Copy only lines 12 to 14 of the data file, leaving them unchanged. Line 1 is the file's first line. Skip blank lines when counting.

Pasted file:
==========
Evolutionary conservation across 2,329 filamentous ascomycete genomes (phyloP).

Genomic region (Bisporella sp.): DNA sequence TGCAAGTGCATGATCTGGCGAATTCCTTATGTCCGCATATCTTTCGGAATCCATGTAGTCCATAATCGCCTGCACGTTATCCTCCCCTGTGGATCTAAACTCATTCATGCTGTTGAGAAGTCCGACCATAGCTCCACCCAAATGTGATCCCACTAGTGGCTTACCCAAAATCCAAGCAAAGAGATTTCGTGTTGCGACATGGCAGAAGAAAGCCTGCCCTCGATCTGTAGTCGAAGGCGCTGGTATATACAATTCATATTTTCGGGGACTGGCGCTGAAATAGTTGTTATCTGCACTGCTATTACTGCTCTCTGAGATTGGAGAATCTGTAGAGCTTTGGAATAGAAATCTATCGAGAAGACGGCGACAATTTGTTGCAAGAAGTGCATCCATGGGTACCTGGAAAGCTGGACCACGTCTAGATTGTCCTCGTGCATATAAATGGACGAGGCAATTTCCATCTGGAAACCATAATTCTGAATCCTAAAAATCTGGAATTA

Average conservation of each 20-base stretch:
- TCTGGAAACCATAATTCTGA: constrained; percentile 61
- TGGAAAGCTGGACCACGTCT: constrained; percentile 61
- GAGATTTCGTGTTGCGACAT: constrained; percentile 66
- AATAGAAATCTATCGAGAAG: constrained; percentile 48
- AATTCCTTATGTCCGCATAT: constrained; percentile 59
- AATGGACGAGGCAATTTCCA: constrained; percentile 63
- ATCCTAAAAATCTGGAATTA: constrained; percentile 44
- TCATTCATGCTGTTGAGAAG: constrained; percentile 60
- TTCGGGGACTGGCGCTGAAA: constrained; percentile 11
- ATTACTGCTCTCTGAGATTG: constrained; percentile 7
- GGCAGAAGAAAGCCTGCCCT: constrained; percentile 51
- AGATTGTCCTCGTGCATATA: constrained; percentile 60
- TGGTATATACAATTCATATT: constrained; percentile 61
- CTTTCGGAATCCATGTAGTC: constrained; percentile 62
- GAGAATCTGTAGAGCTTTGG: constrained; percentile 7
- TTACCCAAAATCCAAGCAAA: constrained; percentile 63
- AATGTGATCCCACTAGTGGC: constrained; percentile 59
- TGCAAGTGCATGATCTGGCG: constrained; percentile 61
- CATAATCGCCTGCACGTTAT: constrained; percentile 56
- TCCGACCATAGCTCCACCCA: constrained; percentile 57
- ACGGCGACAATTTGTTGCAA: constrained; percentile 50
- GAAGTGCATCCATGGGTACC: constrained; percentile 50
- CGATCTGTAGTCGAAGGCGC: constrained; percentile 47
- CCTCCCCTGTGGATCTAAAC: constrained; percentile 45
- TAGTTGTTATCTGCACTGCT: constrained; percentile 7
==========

- TTCGGGGACTGGCGCTGAAA: constrained; percentile 11
- ATTACTGCTCTCTGAGATTG: constrained; percentile 7
- GGCAGAAGAAAGCCTGCCCT: constrained; percentile 51